I review the list with students before we head out to eliminate confusion once we are out there. Attention spans can be challenged once you get outside, so I find it best to make sure everyone is clear on the task before we get outside.
"Let's head on out and explore!"
I take the class outside and let them explore. I will circulate amongst the class and make sure that students are identifying the force being used. I want to make sure that students just don't "use" the items but think about how they are used. I have included an example of students explaining who they are using one of the pieces of equipment.
I bring the class back into the classroom and ask them to make a circle on the carpet with their pencils and recording sheets (ones used outside). I pass out their science notebooks and ask them to fill out today's date and focus.
"Please open your science notebooks and write the date and the focus. Today's focus is Motion and Force on the Playground. I want you to then look at your recording sheet and think of one of the objects that you explored and the force needed to create a motion. I then want you to turn and talk to someone sitting next to you and share what you discovered. I want one person to go first and then the other. Make sure that you are listening to your partner's share because I will ask you to share what you learned from your partner."
I choose to have students report out on their partner's share to promote and encourage the importance of hearing what other's have to say. I also asks the students to tell me why they agree or disagree with what their partner said.
"Who would like to share what they learned form their partner? Do you agree or disagree? How did your observations help you decide to agree or disagree?"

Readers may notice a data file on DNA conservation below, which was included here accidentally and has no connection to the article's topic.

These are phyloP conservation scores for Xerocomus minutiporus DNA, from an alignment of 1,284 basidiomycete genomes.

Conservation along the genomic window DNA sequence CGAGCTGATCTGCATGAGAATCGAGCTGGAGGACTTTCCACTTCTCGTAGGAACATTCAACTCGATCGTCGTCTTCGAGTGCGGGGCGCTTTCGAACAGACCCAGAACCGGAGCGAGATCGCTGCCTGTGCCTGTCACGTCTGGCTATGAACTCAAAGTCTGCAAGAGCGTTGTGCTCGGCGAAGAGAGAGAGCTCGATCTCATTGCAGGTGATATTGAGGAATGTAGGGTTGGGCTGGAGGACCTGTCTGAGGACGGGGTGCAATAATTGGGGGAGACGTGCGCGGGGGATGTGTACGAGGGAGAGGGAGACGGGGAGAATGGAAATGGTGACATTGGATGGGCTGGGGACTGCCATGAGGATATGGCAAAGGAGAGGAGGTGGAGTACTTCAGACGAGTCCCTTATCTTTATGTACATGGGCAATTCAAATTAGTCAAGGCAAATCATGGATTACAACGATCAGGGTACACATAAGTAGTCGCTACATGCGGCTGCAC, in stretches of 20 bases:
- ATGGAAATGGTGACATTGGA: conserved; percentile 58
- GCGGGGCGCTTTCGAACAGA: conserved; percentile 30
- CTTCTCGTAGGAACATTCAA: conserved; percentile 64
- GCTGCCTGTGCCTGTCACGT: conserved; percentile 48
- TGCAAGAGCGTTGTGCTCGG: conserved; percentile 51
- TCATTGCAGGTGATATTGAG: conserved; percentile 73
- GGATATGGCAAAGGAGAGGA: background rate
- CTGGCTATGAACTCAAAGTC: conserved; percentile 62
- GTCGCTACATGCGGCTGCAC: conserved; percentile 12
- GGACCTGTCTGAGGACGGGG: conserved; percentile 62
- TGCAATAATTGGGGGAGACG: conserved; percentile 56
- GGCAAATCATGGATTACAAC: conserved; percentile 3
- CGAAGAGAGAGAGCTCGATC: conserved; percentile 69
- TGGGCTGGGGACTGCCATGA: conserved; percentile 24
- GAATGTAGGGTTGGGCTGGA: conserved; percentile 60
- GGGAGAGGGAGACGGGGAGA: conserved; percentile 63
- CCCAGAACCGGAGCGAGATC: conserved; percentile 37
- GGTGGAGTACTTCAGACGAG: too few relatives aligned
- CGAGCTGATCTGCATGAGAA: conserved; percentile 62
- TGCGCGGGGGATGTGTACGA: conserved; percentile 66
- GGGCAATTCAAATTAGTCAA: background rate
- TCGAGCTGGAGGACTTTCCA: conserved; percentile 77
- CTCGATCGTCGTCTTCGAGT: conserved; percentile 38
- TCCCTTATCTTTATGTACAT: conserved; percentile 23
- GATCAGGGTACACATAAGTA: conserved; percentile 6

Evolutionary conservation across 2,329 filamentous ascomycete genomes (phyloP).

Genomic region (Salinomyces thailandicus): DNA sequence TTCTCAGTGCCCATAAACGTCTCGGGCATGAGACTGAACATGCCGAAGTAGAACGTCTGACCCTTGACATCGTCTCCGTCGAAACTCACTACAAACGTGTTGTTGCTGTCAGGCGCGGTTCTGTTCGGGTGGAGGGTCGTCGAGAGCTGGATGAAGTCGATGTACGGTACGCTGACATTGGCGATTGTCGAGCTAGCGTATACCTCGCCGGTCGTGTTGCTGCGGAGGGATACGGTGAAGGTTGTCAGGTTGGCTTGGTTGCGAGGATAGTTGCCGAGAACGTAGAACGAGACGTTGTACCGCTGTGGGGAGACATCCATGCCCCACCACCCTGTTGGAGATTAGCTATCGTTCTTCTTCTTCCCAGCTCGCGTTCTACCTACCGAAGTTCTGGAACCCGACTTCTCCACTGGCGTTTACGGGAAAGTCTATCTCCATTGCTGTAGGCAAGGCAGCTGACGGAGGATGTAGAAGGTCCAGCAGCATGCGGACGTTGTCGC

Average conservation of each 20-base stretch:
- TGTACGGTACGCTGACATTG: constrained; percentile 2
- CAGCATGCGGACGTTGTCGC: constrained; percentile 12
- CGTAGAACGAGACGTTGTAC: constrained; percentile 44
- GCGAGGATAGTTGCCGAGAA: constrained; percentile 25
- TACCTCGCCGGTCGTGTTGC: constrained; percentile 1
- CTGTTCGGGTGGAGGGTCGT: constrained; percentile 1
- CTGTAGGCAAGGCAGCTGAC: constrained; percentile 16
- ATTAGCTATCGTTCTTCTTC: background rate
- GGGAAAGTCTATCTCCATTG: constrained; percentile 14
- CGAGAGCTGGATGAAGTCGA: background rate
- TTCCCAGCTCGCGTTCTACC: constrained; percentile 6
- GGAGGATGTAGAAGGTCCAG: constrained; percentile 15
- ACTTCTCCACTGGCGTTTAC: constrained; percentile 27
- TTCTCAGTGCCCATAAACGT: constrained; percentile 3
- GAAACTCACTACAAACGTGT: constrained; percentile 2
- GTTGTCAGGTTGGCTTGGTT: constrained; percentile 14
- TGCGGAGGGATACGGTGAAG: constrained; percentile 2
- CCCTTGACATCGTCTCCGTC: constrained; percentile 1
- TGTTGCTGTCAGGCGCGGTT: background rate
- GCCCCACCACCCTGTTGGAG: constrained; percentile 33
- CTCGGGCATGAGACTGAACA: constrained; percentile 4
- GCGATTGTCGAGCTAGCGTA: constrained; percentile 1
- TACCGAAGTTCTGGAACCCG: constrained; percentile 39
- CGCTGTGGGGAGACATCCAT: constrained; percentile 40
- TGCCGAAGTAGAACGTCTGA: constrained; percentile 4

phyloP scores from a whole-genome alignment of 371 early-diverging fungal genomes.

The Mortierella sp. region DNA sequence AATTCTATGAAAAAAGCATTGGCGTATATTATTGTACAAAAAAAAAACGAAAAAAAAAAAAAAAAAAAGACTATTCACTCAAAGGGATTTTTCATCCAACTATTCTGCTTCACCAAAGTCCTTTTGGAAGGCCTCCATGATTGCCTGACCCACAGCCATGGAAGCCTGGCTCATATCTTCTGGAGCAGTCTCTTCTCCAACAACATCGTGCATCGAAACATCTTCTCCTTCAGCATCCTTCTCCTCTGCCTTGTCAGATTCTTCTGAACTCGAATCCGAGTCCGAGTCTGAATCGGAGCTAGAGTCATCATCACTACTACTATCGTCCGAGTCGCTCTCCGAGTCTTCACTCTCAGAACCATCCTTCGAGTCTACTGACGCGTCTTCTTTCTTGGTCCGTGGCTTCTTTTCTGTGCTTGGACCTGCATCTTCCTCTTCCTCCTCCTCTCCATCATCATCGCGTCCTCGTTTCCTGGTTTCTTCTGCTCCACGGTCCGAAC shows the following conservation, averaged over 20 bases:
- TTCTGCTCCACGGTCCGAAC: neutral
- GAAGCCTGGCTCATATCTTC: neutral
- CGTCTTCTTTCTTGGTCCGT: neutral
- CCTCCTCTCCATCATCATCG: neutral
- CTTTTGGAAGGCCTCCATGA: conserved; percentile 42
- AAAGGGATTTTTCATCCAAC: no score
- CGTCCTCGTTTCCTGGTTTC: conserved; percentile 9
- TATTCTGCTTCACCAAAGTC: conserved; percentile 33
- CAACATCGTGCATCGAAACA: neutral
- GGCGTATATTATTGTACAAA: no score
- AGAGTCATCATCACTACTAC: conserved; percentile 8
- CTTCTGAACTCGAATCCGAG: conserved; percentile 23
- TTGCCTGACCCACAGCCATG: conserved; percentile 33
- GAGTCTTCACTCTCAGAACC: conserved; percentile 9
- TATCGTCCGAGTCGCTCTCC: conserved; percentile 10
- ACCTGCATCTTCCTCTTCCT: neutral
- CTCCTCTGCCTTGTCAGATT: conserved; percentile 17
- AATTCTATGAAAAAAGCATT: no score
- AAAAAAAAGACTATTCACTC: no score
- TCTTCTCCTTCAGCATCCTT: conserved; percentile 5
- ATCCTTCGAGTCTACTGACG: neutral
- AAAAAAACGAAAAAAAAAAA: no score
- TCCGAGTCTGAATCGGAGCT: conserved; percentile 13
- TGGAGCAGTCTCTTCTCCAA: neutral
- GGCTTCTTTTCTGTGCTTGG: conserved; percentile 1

As students are sharing, I moderate the conversation to encourage similar connections from each share. For example, if a student identifies that you can push a friend on the swing, I ask if anyone could add to what was just said. I want students to connect their learning to the learning of others.
I have included an example of two students sharing their observations with each other. They would then follow the procedure listed above as they share out with the group.
"To finish off today's lesson, I want you to use your science notebooks to work on the following scenario: I want you to add one new activity and/or piece of equipment to the playground. You will need to draw a picture of it and then explain how you would create motion with the playground addition."
If a student can't come up with one of their own, I will give them a suggestion of a teeter totter. This way they can focus on the force used and not so much the creation of a new item. By completing this last prompt, the students are applying the concepts of creating a motion through the use of a force and applying it to another playground choice.
I look through both the students recording sheets (from the playground) and their science notebook entries to see that students are understanding the terms push and pull and can appropriately identify them through their investigation.
If a student is not demonstrating a sound understanding of the terms and able to identify them, I pull them aside at another time (during the day) and reteach the concept of the lesson. It is important that students understand the push and pull concept as we move forward in the unit.